The UAE's harnessing of AI at the national level can benefit everyone

Besides AI in education at the degree level, there are plenty of other options in the UAE for a diverse audience to upgrade their skills

Graduates of the Mohamed bin Zayed University of Artificial Intelligence (MBZUAI) in Abu Dhabi. Khushnum Bhandari / The National
Powered by automated translation

The UAE has laid strong groundwork to train and develop its workforce in AI. It offers free, publicly available courses for AI for all levels of learners. It requires leading public sector employees to be trained in generative AI while more junior public sector employees receive instruction when needed. Notably, over 54 per cent of the UAE's workforce incorporates AI in their jobs in fields such as media and communications, education and training, customer service, manufacturing and operations management. An even greater number of professionals indicated their interest in receiving training in generative AI.

There is also a critical mass of the country’s existing workforce, however, that fears displacement due to the advent and popularisation of generative AI. These concerns could be alleviated by introducing foundational elements of AI training – statistics, data science, computer science, information technology development and principles of ethics and social harm – into school curricula at an earlier stage.

While AI reshapes the skills required by the workforce, it also holds the promise of teaching these same skills. The adoption of personalised AI tutors into educational systems in the country could be useful. Personalised AI tutors powered by Generative AI are a new concept, still being pilot-tested around the world. Led by pioneers in the ed tech field such as Khan Academy, a recently-released tutor ‘Khanmigo’ provides one-on-one learning by adapting content to the learner’s individual level.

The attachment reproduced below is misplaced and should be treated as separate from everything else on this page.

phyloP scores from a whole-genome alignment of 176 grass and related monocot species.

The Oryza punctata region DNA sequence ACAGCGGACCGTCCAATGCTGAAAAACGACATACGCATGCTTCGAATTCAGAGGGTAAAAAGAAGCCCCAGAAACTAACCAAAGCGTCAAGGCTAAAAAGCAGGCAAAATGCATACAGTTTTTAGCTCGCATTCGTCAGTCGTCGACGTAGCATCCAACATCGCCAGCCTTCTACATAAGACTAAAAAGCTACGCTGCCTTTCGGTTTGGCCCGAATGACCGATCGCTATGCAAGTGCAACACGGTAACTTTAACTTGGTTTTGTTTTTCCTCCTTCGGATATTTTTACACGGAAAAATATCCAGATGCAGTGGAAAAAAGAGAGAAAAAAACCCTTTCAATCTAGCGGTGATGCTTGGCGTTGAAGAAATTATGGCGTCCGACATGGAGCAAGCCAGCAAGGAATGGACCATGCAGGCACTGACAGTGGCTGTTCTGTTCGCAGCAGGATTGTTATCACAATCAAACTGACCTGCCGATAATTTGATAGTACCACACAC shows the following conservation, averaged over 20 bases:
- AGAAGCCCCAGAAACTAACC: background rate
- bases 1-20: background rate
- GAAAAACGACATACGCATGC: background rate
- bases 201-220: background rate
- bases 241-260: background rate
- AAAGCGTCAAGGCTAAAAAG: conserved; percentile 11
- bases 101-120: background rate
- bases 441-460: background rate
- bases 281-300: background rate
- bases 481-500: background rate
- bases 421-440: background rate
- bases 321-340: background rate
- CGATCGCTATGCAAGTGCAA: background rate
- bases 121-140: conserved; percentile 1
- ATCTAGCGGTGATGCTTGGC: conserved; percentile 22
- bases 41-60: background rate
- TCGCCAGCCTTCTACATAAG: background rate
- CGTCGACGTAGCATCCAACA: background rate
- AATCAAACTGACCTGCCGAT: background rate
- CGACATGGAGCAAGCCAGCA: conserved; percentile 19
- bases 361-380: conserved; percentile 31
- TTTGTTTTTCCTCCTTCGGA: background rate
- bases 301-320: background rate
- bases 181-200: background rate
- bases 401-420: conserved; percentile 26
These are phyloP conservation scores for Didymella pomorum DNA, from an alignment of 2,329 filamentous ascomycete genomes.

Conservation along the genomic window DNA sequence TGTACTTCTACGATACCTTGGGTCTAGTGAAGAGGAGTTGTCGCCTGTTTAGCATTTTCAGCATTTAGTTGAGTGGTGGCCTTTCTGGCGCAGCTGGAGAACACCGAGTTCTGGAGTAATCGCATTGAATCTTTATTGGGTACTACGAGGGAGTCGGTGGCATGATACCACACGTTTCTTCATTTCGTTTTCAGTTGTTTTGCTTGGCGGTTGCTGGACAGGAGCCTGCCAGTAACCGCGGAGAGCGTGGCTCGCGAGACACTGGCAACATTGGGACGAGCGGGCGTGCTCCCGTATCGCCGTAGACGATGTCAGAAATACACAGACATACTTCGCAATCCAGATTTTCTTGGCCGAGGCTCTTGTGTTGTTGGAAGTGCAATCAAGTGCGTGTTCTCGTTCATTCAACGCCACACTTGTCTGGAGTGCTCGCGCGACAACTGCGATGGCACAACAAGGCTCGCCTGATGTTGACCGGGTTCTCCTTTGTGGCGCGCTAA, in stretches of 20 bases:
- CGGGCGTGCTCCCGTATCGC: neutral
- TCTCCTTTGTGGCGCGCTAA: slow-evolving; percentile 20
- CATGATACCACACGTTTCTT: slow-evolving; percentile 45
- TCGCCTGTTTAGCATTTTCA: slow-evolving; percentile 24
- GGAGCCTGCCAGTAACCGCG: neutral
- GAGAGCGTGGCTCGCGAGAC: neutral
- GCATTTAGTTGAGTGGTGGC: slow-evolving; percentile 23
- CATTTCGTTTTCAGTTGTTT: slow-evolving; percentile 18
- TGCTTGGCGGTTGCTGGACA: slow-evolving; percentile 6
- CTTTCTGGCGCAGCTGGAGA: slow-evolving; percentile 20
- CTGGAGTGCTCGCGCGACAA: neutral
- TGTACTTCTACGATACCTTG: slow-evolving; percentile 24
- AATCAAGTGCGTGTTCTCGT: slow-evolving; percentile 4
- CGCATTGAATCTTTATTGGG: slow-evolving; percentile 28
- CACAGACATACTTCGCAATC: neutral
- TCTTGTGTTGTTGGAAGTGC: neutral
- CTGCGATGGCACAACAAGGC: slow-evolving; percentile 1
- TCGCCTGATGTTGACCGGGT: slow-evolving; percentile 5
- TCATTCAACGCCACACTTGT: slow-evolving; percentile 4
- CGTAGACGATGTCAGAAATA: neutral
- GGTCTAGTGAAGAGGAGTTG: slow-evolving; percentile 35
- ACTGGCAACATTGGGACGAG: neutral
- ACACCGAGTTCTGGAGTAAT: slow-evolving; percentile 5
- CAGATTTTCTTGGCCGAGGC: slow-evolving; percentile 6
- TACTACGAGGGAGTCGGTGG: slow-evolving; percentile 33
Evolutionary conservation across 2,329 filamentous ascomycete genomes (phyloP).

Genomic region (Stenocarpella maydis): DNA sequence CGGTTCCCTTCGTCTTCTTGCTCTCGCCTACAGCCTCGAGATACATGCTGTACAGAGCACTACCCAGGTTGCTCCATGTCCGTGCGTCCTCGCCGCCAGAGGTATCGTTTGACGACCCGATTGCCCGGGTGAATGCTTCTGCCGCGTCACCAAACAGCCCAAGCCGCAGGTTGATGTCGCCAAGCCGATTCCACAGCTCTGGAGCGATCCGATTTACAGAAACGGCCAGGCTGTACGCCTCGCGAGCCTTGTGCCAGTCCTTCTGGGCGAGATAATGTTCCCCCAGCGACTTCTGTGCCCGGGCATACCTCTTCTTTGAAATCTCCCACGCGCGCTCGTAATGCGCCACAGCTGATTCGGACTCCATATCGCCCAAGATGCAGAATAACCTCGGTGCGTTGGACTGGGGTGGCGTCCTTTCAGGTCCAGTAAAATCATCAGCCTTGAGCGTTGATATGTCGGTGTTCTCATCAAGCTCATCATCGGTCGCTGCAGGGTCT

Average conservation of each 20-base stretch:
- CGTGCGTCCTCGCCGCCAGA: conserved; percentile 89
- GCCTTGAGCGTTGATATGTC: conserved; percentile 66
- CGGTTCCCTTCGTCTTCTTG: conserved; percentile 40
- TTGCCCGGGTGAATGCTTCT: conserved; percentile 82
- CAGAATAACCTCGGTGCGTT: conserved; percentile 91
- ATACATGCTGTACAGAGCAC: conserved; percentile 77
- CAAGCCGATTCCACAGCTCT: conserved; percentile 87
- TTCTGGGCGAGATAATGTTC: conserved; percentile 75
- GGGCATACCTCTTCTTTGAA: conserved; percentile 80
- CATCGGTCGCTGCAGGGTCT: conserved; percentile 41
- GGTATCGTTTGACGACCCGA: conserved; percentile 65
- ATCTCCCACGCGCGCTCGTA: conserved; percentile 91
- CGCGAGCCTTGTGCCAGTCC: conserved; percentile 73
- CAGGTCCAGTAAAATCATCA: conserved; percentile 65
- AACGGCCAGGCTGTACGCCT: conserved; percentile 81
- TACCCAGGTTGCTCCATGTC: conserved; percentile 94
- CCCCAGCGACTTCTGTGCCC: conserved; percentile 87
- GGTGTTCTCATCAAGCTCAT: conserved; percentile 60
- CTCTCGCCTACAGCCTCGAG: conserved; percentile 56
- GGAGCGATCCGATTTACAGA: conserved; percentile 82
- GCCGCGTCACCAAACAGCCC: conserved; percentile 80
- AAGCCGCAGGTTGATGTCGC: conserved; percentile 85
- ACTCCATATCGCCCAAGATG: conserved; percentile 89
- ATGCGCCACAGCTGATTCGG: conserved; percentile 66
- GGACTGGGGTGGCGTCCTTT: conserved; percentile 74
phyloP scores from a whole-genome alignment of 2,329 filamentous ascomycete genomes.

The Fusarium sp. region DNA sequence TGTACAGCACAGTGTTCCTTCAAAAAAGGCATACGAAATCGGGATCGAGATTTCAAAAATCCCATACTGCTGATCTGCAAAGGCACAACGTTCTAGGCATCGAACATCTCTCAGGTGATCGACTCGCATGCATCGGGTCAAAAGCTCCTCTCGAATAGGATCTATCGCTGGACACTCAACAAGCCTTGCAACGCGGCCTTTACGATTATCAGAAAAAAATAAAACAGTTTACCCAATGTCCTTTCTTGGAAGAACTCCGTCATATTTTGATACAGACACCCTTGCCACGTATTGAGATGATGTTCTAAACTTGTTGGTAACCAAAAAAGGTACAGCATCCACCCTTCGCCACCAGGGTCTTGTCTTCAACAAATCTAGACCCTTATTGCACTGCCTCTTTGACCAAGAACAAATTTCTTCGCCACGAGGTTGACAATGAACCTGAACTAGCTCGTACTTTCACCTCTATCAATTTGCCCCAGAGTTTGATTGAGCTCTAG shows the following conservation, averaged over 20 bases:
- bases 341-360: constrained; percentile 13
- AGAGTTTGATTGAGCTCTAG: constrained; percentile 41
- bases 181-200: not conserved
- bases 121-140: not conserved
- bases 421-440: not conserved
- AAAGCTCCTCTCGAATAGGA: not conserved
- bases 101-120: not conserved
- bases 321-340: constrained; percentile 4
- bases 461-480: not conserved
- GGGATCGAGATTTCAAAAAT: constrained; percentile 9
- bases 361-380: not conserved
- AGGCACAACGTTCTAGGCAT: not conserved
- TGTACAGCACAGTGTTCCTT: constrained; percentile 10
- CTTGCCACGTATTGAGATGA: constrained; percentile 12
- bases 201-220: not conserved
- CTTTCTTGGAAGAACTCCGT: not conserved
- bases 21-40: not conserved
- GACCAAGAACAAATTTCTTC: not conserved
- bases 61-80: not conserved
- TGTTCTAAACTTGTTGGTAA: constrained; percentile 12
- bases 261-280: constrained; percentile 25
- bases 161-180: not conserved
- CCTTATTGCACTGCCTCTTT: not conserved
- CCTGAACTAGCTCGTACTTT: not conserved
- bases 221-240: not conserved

According to a recent report published by Harvard Business Review: “Generative AI, if fed deliberately designed and structured prompts, has the potential to give every student a personalised tutoring experience on any topic. While there are still a number of issues with using AI for tutoring (like the substantial risk of AI-generated fabrications), the technology shows great promise as a scalable, accessible way of helping increase student comprehension.”

Collaborations with leading educational institutions and tech organisations are under way to design AI programmes

At the core of the UAE's National AI Strategy 2031 lies a commitment to upskill the workforce through specialised training, secondments and international study tours. The UAE is heavily investing in Stem education, with a current enrolment of 22 per cent of university students in Stem disciplines. The government's target is to enhance the skills of one-third of Stem graduates annually, cultivating a talent pool primed for driving AI innovation.

Simultaneously, collaborations with leading educational institutions and tech organisations are under way to design AI programmes, ensuring that students receive an education that matches real-world industry demands.